AskAlex #46

Something light-hearted and perhaps a little comical this week. I don’t feel like I do enough of this but here I am, treating you to some cheer!

What is your “They’re probably crazy” red flag?

As a sufferer of anxiety, particularly social anxiety, “that person is crazy” is a regular thought that goes through my head when I’m out and about. However, I am aware that because of my anxiety, my red flags would possibly just be totally overlooked by someone who is comfortable in the company of strangers, so I am bearing that in mind while I write this post i.e. you’re probably not as crazy as me!

For me, living in London where everyone is incredibly self-absorbed in their own lives, if a stranger talks to me about any other topic other than directions or what the time is, then I get a bit edgy. I know that to those who live in small communities or maybe even just outside of London that probably sounds mental and maybe even fascinating at the same time but in big cities, particularly London apparently, this is just the culture.

Londoners aren’t comfortable conversing with people we don’t know. Small talk is fine to a degree. If you have a question that we might know the answer to, for example, “How do I get to Oxford Street?” we can tell you but we would then politely expect and appreciate that you then leave us alone. As a Londoner, I’ve adopted many approaches in order to appear occupied and give off a “don’t-talk-to-me-please” vibe -earphones up loud, looking way more engrossed in a book or magazine than is actually humanly possible and even pretending to be asleep- but alas, those who are seemingly unaware of the unspoken no talking rule will still find a way to bother me.

On the tube and at train stations, I’ve had experiences that I’ve been so incredibly uncomfortable in that I’ve had panic attacks. Sadly and admittedly, they have all been to do with interactions with strangers. A few years ago, I was travelling up to Essex to spend time with my boyfriend and despite my earphones being firmly in whilst on the tube, the guy in the seat next to me still felt it appropriate to talk to me about what I was listening to and where I was going. When I nervously told him both of these things, he continued into a conversation about himself and how he wanted to be a millionaire by the time he was 30. Stuff I, nor any other stranger, cares about. I neither have nor want anything to do with this guy and he begins to tell me all about himself and his dreams. As a stereotypical Londoner, to me this certainly raises the crazy alarm to me.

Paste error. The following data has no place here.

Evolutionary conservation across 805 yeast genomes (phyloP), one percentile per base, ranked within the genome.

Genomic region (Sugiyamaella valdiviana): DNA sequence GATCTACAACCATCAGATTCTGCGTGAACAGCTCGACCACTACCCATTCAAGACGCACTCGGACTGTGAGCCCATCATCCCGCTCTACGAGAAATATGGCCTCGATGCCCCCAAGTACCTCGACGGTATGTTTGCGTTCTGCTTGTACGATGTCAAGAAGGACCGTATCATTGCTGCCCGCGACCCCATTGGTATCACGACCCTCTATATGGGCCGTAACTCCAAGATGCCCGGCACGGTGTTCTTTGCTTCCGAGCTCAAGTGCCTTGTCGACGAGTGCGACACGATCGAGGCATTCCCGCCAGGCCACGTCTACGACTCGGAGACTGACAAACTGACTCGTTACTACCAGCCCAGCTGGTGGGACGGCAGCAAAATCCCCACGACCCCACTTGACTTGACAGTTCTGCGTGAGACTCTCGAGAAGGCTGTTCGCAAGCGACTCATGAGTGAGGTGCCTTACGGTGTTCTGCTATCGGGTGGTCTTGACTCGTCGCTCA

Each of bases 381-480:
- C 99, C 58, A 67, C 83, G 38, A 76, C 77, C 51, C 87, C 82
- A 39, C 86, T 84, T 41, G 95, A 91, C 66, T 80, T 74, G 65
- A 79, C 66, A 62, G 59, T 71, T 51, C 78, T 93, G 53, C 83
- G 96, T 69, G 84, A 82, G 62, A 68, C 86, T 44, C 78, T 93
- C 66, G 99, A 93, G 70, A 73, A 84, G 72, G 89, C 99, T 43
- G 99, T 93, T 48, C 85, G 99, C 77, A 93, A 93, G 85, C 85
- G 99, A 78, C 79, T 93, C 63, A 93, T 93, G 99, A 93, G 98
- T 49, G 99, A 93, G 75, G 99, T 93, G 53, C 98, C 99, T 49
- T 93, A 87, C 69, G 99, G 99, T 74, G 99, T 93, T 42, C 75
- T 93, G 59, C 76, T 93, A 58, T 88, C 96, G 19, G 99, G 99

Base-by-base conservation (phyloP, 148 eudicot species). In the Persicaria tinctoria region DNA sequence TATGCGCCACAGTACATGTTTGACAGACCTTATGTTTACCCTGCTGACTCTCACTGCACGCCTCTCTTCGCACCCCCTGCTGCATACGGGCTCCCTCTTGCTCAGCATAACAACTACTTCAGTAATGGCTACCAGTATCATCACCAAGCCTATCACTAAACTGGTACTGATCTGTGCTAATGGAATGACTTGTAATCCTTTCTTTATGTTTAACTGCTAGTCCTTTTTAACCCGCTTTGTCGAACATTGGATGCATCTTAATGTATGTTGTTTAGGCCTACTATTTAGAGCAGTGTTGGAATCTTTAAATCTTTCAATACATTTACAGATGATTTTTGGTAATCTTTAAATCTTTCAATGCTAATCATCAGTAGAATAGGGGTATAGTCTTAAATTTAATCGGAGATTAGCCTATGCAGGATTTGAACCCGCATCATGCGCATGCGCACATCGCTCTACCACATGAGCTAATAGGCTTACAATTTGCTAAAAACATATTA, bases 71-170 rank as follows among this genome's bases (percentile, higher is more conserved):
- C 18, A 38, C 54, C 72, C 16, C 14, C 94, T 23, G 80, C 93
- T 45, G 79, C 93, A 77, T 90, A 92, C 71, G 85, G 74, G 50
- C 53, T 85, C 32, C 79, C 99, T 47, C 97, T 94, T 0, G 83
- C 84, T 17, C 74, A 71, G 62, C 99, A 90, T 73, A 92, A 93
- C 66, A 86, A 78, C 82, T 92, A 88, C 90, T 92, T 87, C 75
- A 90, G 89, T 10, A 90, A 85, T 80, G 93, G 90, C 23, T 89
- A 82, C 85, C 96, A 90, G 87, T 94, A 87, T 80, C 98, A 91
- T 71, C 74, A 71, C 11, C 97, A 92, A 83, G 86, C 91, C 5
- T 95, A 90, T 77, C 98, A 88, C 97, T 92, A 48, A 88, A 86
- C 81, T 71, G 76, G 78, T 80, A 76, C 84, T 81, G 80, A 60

More recently, I was asked for my phone number within the first minute of meeting another guy. What kind of person does that? Quite clearly, a weirdo to say the least. Needless to say, I didn’t give him my number but escaped unscathed after much panicking and fear of what he might do to me once he’d realised that I was rejecting him. Even now, the thought of a stranger having my phone number or e-mail address scares me to death. I don’t want or need any more friends, thank you particularly if you’re going to terrify me in our very first five minutes together. Leave me alone!

See, that’s the thing with me. I can’t just say no. If I don’t want to do something, I have to come up with a drastic or ridiculous excuse not to do it. Maybe that makes me one of the craziest people out there. I’ll let you be the judge of that!


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